Ad against marijuana legalization makes accurate claims

The Sacramento Bee
BY JEREMY B. WHITE

Impaired driving and youth exposure continue to be focal points for opponents of marijuana legalization, who contend that Proposition 64 would endanger kids allured by pot brownies and motorists sharing the road with stoned drivers. A web-only ad from opponents (they have not yet purchased television airtime) advances those claims.

“Proposition 64 will allow marijuana smoking ads in prime time, and on programs with millions of children and teenage viewers. Children could be exposed to ads promoting marijuana gummy candy and brownies, the same products blamed for a spike in emergency room visits in Colorado. Fatalities doubled in marijuana-related car crashes after legalization in Washington state. Yet, in California, Proposition 64 doesn’t even include a DUI standard.”

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If California legalizes pot, will TV ads be far behind?

The Sacramento Bee
By Jeremy B. White

California was the first state to allow medical marijuana. Now, two decades later, voters are expected to be asked whether to legalize recreational use of the drug. The legalization measure headed for the statewide November ballot is the product of months of negotiations between drug-law reformers, growers and distributors, famous financiers and politicians. Here’s a primer.

As the marijuana company conceived it, the ad for pot vaping pens would have beamed into the living rooms of Coloradans watching Jimmy Kimmel one night last July.

The spot depicts people partying in a nightclub and backpacking as a voiceover suggests people are “always finding new ways to relax” and could use a way to “recreate discreetly this summer.”

But vape vendor Neos’ plans for reaching customers collided with the television network’s nervousness about recreational pot.

In legalizing recreational adult use via a 2014 ballot initiative, the people of Colorado had thrust the state into a nebulous and unprecedented legal middle ground. Voters established a new industry under the shadow of federal prohibition. With a federally granted broadcasting license at stake, the ABC affiliate planning to run the ad balked.

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Judge rules in favor of No On Prop 64 in ballot argument lawsuit

Marijuana legalization measure opens door for marijuana ads on broadcast television and children exposed to ads promoting gummy candy

SACRAMENTO, CA – Judge Chang ruled today in Sacramento Superior Court on a lawsuit brought by the backers of Prop 64 challenging several points made in the ballot arguments and rebuttal to Prop 64 – the marijuana legalization measure.

Her ruling was a resounding win for the No on Prop 64 campaign and a vindication of Senator Feinstein and supporters who charged that Prop 64 would, among other things, allow for marijuana smoking ads on broadcast television.

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California pot opponents OK to claim ads could target kids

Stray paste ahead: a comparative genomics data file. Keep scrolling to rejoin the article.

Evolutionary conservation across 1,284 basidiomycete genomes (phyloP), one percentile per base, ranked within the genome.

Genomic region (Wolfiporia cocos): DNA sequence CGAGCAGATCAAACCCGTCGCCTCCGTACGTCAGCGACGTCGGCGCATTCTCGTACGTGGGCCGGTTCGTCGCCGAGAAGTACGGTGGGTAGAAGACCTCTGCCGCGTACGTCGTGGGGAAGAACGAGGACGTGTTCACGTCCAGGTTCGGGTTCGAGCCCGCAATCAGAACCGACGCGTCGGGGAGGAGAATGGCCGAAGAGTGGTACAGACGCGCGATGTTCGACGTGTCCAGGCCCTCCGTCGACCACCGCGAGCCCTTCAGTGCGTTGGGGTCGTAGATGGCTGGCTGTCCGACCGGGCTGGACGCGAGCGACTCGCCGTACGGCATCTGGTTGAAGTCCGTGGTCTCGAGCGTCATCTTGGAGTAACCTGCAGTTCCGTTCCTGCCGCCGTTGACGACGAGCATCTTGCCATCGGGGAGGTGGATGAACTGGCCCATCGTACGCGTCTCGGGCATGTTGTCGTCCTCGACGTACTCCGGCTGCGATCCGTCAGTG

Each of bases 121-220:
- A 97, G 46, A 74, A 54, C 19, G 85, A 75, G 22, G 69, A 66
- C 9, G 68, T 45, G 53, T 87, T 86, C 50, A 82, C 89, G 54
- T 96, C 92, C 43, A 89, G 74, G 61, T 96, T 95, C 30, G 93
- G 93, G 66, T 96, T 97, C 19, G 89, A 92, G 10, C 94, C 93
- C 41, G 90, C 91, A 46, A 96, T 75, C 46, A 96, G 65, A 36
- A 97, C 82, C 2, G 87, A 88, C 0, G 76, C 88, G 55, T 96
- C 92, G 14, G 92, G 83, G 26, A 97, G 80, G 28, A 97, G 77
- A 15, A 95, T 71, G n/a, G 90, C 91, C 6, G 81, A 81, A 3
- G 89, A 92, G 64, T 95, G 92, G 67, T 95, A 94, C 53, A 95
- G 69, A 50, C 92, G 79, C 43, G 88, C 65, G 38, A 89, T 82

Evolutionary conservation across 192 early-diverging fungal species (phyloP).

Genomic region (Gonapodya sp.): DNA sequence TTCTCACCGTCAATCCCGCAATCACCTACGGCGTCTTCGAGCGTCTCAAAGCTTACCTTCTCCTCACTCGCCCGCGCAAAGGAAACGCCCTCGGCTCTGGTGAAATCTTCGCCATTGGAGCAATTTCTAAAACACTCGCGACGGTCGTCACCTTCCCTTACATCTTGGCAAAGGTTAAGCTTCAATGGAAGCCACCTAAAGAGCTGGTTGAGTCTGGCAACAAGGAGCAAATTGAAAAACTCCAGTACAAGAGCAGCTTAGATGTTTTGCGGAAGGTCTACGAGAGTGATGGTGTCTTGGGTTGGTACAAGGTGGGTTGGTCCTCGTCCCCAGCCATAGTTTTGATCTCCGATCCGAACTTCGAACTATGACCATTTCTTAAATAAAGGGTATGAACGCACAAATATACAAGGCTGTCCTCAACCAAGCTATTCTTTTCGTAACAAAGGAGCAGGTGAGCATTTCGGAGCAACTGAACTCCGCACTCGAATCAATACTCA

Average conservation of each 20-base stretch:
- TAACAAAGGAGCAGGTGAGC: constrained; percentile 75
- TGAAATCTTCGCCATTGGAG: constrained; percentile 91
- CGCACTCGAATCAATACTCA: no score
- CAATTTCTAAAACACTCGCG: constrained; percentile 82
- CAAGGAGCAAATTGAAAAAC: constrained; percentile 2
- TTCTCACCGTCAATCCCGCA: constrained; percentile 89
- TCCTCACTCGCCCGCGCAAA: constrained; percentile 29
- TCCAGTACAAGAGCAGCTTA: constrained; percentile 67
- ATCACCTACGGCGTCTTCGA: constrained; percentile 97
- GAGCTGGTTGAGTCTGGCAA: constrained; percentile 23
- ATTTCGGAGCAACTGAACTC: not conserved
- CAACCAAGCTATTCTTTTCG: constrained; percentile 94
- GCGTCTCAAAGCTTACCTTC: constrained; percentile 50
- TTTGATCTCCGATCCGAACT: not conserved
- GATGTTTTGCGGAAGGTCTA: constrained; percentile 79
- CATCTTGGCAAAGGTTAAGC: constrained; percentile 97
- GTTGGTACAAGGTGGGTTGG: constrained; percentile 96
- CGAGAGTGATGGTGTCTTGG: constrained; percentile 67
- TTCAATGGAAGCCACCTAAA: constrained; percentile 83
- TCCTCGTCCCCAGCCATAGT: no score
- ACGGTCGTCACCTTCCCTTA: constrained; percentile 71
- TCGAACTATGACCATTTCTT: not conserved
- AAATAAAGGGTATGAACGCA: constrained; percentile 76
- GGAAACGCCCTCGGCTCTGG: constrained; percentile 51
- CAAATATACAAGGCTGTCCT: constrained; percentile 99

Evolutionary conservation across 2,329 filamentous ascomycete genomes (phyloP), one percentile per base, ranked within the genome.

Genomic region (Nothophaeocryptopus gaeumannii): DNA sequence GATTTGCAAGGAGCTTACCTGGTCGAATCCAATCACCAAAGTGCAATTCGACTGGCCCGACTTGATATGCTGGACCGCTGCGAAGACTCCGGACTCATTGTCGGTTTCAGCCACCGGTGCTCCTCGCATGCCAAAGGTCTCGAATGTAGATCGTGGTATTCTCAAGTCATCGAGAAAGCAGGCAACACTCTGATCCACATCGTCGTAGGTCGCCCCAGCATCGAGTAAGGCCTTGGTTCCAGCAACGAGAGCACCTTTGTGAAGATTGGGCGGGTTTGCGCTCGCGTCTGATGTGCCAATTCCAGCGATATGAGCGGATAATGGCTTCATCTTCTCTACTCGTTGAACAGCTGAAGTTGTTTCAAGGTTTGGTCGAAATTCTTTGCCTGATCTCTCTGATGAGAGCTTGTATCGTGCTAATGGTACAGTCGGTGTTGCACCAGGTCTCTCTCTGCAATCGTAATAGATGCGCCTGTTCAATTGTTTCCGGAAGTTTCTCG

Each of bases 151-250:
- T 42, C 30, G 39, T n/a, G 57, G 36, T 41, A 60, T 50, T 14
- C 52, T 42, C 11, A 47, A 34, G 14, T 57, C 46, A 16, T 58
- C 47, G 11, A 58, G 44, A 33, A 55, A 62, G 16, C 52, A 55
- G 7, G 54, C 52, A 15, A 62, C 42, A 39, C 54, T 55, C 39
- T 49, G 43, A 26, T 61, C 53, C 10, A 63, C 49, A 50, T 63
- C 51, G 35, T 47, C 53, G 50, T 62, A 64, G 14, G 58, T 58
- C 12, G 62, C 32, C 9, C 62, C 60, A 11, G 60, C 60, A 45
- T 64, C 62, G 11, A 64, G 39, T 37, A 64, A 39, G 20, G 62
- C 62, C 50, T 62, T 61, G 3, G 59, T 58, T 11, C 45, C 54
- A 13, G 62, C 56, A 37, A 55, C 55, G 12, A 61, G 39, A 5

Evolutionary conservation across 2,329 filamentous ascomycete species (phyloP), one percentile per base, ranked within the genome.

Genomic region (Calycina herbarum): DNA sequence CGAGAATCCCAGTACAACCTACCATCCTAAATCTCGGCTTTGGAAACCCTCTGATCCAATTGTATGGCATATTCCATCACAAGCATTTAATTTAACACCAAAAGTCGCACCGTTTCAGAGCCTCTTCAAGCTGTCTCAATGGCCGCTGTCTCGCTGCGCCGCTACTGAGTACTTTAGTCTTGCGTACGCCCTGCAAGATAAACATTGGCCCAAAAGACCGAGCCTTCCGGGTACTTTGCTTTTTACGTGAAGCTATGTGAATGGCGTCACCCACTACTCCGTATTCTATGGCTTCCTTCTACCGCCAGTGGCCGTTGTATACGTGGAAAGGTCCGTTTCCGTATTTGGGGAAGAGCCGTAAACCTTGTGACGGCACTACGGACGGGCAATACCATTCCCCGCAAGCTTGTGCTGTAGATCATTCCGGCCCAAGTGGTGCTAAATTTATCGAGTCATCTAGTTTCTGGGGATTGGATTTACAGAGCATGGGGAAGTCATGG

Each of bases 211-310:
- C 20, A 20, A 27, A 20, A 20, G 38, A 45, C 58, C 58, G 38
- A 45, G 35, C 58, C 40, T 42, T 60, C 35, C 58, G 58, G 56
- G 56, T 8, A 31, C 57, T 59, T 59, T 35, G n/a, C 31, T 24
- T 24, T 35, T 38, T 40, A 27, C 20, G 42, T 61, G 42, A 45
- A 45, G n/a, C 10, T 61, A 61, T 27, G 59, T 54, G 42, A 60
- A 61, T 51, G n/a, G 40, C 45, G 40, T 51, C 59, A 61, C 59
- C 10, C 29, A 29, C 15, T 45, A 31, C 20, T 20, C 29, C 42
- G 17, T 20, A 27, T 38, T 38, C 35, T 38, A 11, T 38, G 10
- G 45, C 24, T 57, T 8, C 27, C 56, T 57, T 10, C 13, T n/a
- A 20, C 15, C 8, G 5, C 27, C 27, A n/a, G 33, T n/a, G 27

San Diego Union Tribune
By Associated Press

SACRAMENTO, Calif. (AP) — A judge is editing the ballot measure language California voters will receive arguing for and against the legalization of recreational marijuana.

The judge issued amended ballot measure text Friday after each side of Proposition 64 challenged the legality of the other’s campaign arguments in court.

The Sacramento County Superior Court judge allowed proposition opponents to argue that the ballot measure could lead to televised marijuana advertisements that may include marketing of pot-laced candy and pastries aimed at children. But he softened the language, saying such ads are a possibility, not a certainty.

Judge Shelleyanne W.L. Chang also rejected opponents’ attempts to strike language from ballot literature that claims recreational marijuana will be sold only in regulated stores to customers older than 21.

Proposition 64 is on the Nov. 8 ballot.

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California initiative draws fire for opening the door to TV ads that promote pot smoking

The Los Angeles Times
by Patrick McGreevy

Nearly a half-century after tobacco ads were kicked off television in the United States, an initiative in California would take a first step toward allowing TV commercials promoting pot to air alongside advertisements for cereal and cleaning products.

Proposition 64, which is on the November ballot, would allow people age 21 and older to possess and use up to an ounce of marijuana and would allow pot shops to sell cannabis for recreational use.

The initiative also includes a provision that could someday allow cannabis sellers to advertise their products in print ads and on digital sites and radio and television stations, but would “prohibit the marketing and advertising of non-medical marijuana to persons younger than 21 years old or near schools or other places where children are present.”

Television ads are not likely to appear soon, even if voters approve the initiative. There are other impediments to pot ads hitting the airwaves in California, including the fact that cannabis is still seen by the federal government as an illegal drug.

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